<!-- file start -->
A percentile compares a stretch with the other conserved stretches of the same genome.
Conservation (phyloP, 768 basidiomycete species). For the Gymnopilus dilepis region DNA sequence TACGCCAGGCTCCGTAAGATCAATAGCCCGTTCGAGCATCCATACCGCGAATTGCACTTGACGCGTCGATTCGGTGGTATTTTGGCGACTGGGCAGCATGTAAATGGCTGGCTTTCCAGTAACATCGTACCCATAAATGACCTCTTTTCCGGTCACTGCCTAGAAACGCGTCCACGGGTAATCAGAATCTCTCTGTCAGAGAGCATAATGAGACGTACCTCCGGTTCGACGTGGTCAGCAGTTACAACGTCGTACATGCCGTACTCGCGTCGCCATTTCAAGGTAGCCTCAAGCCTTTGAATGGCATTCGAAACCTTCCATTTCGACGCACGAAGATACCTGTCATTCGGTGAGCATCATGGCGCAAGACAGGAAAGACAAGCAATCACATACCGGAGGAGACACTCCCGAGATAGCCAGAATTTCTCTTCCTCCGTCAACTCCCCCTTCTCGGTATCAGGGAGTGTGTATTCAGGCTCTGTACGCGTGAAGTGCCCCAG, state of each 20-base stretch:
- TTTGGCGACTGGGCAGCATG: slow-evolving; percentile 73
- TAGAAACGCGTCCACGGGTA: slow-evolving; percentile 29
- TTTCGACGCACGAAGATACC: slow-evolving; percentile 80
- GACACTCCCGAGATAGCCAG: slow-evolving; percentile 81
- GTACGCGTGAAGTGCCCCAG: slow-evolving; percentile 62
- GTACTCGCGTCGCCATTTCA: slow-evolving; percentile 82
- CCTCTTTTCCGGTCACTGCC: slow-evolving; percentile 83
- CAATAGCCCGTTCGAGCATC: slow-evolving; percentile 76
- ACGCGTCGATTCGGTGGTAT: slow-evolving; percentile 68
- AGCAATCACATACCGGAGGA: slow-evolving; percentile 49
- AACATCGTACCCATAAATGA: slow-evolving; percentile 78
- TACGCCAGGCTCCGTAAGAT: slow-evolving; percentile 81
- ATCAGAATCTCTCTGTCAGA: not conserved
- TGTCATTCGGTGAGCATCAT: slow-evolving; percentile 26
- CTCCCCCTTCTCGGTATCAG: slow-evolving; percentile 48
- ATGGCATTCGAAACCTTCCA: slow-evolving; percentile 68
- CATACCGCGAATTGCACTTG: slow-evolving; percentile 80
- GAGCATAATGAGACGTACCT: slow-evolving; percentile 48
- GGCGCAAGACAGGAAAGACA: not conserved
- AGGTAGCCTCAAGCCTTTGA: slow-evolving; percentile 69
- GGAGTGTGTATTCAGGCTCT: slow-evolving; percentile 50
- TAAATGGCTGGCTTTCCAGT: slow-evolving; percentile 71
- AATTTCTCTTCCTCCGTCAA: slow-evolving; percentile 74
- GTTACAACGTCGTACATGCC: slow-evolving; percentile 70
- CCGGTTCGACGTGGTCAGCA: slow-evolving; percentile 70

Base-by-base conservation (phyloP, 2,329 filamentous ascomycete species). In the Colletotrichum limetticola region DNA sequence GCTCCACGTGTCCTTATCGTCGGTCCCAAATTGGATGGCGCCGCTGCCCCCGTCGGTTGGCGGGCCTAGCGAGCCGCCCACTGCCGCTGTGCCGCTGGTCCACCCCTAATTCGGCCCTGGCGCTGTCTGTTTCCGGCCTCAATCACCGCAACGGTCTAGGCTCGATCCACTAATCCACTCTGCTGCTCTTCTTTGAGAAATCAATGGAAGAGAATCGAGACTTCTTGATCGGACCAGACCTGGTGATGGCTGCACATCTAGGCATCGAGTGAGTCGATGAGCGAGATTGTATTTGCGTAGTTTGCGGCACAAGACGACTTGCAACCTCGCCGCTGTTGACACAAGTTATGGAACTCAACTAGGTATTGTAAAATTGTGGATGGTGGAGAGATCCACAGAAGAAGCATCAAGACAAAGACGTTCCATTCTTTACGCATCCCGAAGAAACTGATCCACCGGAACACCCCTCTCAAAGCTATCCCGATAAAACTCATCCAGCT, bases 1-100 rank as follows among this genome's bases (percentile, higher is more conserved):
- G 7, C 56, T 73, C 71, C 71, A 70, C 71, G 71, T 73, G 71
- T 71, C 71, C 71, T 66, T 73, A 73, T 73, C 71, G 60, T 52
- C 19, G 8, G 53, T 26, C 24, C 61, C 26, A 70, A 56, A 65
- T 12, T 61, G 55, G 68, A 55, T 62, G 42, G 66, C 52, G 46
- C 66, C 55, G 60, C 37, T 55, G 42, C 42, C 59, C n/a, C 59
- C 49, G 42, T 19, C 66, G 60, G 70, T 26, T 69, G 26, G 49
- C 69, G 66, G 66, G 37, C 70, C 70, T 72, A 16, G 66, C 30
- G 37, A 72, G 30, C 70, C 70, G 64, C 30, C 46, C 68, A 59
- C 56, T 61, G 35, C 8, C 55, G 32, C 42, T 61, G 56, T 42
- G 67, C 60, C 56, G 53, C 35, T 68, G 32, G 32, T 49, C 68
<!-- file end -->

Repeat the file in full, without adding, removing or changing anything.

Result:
A percentile compares a stretch with the other conserved stretches of the same genome.
Conservation (phyloP, 768 basidiomycete species). For the Gymnopilus dilepis region DNA sequence TACGCCAGGCTCCGTAAGATCAATAGCCCGTTCGAGCATCCATACCGCGAATTGCACTTGACGCGTCGATTCGGTGGTATTTTGGCGACTGGGCAGCATGTAAATGGCTGGCTTTCCAGTAACATCGTACCCATAAATGACCTCTTTTCCGGTCACTGCCTAGAAACGCGTCCACGGGTAATCAGAATCTCTCTGTCAGAGAGCATAATGAGACGTACCTCCGGTTCGACGTGGTCAGCAGTTACAACGTCGTACATGCCGTACTCGCGTCGCCATTTCAAGGTAGCCTCAAGCCTTTGAATGGCATTCGAAACCTTCCATTTCGACGCACGAAGATACCTGTCATTCGGTGAGCATCATGGCGCAAGACAGGAAAGACAAGCAATCACATACCGGAGGAGACACTCCCGAGATAGCCAGAATTTCTCTTCCTCCGTCAACTCCCCCTTCTCGGTATCAGGGAGTGTGTATTCAGGCTCTGTACGCGTGAAGTGCCCCAG, state of each 20-base stretch:
- TTTGGCGACTGGGCAGCATG: slow-evolving; percentile 73
- TAGAAACGCGTCCACGGGTA: slow-evolving; percentile 29
- TTTCGACGCACGAAGATACC: slow-evolving; percentile 80
- GACACTCCCGAGATAGCCAG: slow-evolving; percentile 81
- GTACGCGTGAAGTGCCCCAG: slow-evolving; percentile 62
- GTACTCGCGTCGCCATTTCA: slow-evolving; percentile 82
- CCTCTTTTCCGGTCACTGCC: slow-evolving; percentile 83
- CAATAGCCCGTTCGAGCATC: slow-evolving; percentile 76
- ACGCGTCGATTCGGTGGTAT: slow-evolving; percentile 68
- AGCAATCACATACCGGAGGA: slow-evolving; percentile 49
- AACATCGTACCCATAAATGA: slow-evolving; percentile 78
- TACGCCAGGCTCCGTAAGAT: slow-evolving; percentile 81
- ATCAGAATCTCTCTGTCAGA: not conserved
- TGTCATTCGGTGAGCATCAT: slow-evolving; percentile 26
- CTCCCCCTTCTCGGTATCAG: slow-evolving; percentile 48
- ATGGCATTCGAAACCTTCCA: slow-evolving; percentile 68
- CATACCGCGAATTGCACTTG: slow-evolving; percentile 80
- GAGCATAATGAGACGTACCT: slow-evolving; percentile 48
- GGCGCAAGACAGGAAAGACA: not conserved
- AGGTAGCCTCAAGCCTTTGA: slow-evolving; percentile 69
- GGAGTGTGTATTCAGGCTCT: slow-evolving; percentile 50
- TAAATGGCTGGCTTTCCAGT: slow-evolving; percentile 71
- AATTTCTCTTCCTCCGTCAA: slow-evolving; percentile 74
- GTTACAACGTCGTACATGCC: slow-evolving; percentile 70
- CCGGTTCGACGTGGTCAGCA: slow-evolving; percentile 70

Base-by-base conservation (phyloP, 2,329 filamentous ascomycete species). In the Colletotrichum limetticola region DNA sequence GCTCCACGTGTCCTTATCGTCGGTCCCAAATTGGATGGCGCCGCTGCCCCCGTCGGTTGGCGGGCCTAGCGAGCCGCCCACTGCCGCTGTGCCGCTGGTCCACCCCTAATTCGGCCCTGGCGCTGTCTGTTTCCGGCCTCAATCACCGCAACGGTCTAGGCTCGATCCACTAATCCACTCTGCTGCTCTTCTTTGAGAAATCAATGGAAGAGAATCGAGACTTCTTGATCGGACCAGACCTGGTGATGGCTGCACATCTAGGCATCGAGTGAGTCGATGAGCGAGATTGTATTTGCGTAGTTTGCGGCACAAGACGACTTGCAACCTCGCCGCTGTTGACACAAGTTATGGAACTCAACTAGGTATTGTAAAATTGTGGATGGTGGAGAGATCCACAGAAGAAGCATCAAGACAAAGACGTTCCATTCTTTACGCATCCCGAAGAAACTGATCCACCGGAACACCCCTCTCAAAGCTATCCCGATAAAACTCATCCAGCT, bases 1-100 rank as follows among this genome's bases (percentile, higher is more conserved):
- G 7, C 56, T 73, C 71, C 71, A 70, C 71, G 71, T 73, G 71
- T 71, C 71, C 71, T 66, T 73, A 73, T 73, C 71, G 60, T 52
- C 19, G 8, G 53, T 26, C 24, C 61, C 26, A 70, A 56, A 65
- T 12, T 61, G 55, G 68, A 55, T 62, G 42, G 66, C 52, G 46
- C 66, C 55, G 60, C 37, T 55, G 42, C 42, C 59, C n/a, C 59
- C 49, G 42, T 19, C 66, G 60, G 70, T 26, T 69, G 26, G 49
- C 69, G 66, G 66, G 37, C 70, C 70, T 72, A 16, G 66, C 30
- G 37, A 72, G 30, C 70, C 70, G 64, C 30, C 46, C 68, A 59
- C 56, T 61, G 35, C 8, C 55, G 32, C 42, T 61, G 56, T 42
- G 67, C 60, C 56, G 53, C 35, T 68, G 32, G 32, T 49, C 68